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1997-12-01 13:51:21


Not One Software Project on Time in 10 Years: California



Not one major software project has been delivered to the government on time in California in the past decade. So reported the Orange County REGISTER (Nov. 16). The article reports that y2k is not the top-priority project. Tracing deadbeat parents is. The article mentions a dozen late or failed projects.

On the resources -- time and money -- needed to complete a y2k project, see the official California White Paper.

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Not one major government computer project has been delivered on time or on budget in at least the past 10 years, according to the nonpartisan Legislative Analyst's Office.

A legislative committee, meanwhile, has compiled a list of 36 ``at-risk'' computer projects now in the pipeline that are being watched closely. Just the 10 most expensive projects on the list will cost $1.37 billion to install, operate and maintain, according to the Assembly Committee on Information Technology.

State auditors and officials at the new Department of Information Technology have found that most of the state's problems stem from a lack of oversight, unqualified project managers and a byzantine procurement system. Much of the technology the state buys is obsolete before the ink dries on a contract. . . .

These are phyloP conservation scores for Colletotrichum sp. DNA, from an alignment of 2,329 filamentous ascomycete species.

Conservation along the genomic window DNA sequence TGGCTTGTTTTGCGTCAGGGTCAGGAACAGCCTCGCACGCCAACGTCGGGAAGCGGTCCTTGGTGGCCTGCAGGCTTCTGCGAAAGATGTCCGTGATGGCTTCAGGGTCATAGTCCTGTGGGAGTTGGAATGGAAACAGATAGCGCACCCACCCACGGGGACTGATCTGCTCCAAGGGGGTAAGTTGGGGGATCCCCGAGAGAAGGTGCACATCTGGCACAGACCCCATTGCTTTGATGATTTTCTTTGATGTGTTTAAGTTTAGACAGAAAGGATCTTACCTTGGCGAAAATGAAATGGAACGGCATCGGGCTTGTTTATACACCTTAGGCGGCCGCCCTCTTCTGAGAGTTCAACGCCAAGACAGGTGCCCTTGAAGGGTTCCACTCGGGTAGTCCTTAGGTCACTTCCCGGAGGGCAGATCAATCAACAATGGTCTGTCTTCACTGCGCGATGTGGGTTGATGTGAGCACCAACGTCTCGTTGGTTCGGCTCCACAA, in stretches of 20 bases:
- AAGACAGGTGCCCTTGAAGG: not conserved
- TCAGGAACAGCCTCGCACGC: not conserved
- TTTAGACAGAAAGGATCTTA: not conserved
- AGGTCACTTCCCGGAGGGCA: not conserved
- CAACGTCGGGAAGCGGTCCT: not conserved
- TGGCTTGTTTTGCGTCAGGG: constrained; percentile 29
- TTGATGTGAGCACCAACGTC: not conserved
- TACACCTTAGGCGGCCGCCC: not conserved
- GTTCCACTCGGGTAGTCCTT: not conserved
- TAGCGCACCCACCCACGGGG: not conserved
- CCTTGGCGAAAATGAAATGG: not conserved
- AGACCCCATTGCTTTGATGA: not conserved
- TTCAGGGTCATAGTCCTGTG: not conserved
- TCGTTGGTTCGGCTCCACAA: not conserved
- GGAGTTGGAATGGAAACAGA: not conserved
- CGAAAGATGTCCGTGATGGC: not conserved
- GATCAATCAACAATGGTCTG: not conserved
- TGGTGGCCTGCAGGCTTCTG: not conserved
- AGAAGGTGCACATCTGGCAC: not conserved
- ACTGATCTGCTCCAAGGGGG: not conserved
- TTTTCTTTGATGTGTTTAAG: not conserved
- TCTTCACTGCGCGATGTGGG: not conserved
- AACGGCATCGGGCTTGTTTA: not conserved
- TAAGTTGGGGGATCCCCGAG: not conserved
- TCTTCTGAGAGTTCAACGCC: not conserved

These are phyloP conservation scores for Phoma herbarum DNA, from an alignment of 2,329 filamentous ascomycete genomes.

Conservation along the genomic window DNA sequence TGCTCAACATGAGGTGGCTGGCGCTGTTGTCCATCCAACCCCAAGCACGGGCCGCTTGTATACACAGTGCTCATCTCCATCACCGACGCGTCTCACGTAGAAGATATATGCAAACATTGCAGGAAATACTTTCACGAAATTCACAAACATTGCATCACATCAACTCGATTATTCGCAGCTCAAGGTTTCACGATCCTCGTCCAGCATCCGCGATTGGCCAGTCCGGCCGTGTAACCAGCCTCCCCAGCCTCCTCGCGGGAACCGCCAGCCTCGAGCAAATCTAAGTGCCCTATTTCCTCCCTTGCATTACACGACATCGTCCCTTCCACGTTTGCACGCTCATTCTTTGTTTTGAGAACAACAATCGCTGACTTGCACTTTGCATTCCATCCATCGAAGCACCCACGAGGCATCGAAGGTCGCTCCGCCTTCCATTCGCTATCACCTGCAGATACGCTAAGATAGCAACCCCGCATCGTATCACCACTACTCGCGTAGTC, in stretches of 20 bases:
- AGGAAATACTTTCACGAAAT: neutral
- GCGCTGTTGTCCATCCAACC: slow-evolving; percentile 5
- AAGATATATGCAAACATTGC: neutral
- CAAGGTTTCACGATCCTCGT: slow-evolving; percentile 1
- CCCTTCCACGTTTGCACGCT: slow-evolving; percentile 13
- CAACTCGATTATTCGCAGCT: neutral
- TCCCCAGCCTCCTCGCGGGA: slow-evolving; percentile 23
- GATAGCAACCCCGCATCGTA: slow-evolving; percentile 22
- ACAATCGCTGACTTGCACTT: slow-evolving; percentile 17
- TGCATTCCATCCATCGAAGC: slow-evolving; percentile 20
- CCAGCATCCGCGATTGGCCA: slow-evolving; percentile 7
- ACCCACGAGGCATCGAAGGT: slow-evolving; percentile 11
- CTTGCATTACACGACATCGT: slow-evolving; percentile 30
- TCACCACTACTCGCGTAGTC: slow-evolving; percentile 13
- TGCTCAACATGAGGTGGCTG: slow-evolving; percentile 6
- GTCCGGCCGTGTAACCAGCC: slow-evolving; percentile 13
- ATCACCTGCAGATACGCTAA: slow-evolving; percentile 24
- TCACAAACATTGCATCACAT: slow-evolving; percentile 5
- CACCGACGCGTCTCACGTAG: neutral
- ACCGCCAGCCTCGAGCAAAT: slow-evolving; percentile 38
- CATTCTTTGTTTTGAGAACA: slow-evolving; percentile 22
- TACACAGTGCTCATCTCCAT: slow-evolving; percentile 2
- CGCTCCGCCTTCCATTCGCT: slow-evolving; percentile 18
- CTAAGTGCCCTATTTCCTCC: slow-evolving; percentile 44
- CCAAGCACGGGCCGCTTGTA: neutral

The most pressing and expensive problem now involves the partially finished $140 million system designed to locate deadbeat parents and help custodial parents get their child-support payments. The project is two years behind schedule, has more than doubled in cost to $356 million and is so inefficient that the few larger counties that are using it are bailing out. . . .

Right now, fixing the child-support system is the top priority. . . .

Developing computer systems is risky business nationwide, and California is not alone. The Standish Group reported in a 1995 study that 31.1 percent of private and public sector computer projects are canceled before they are completed. More than half the projects escalate in price by nearly 200 percent. On the other side, just 16 percent of software projects are completed on time and on budget, the study showed.


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